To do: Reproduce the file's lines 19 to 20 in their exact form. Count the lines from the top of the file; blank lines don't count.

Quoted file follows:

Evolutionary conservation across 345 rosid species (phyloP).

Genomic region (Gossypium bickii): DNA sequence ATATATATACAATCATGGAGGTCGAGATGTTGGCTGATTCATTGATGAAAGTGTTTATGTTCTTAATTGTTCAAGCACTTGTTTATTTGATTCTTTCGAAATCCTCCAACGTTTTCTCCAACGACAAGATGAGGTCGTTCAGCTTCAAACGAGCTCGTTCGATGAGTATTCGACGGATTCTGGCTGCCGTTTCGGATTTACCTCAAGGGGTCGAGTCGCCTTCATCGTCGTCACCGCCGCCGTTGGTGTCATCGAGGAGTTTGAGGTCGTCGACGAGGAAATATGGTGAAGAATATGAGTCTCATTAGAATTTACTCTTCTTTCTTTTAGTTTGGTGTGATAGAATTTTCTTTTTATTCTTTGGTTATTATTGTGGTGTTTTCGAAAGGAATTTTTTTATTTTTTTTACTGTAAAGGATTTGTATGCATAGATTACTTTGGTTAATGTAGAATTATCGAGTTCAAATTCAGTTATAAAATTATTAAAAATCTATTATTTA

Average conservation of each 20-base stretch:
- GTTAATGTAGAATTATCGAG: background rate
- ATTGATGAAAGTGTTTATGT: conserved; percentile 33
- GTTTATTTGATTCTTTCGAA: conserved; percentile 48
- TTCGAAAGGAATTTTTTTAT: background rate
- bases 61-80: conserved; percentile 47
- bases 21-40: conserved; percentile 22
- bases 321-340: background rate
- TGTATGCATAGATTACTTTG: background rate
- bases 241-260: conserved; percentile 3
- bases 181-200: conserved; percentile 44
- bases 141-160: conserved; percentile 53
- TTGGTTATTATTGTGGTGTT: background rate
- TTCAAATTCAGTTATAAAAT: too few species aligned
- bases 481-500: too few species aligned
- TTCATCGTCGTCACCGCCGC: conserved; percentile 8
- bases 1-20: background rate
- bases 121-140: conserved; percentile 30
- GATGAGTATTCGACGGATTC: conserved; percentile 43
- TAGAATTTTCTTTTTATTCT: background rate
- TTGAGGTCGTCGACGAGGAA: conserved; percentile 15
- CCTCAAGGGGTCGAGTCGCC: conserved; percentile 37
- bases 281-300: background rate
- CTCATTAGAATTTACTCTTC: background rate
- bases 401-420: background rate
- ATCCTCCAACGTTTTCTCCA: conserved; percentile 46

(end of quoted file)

- bases 1-20: background rate
- bases 121-140: conserved; percentile 30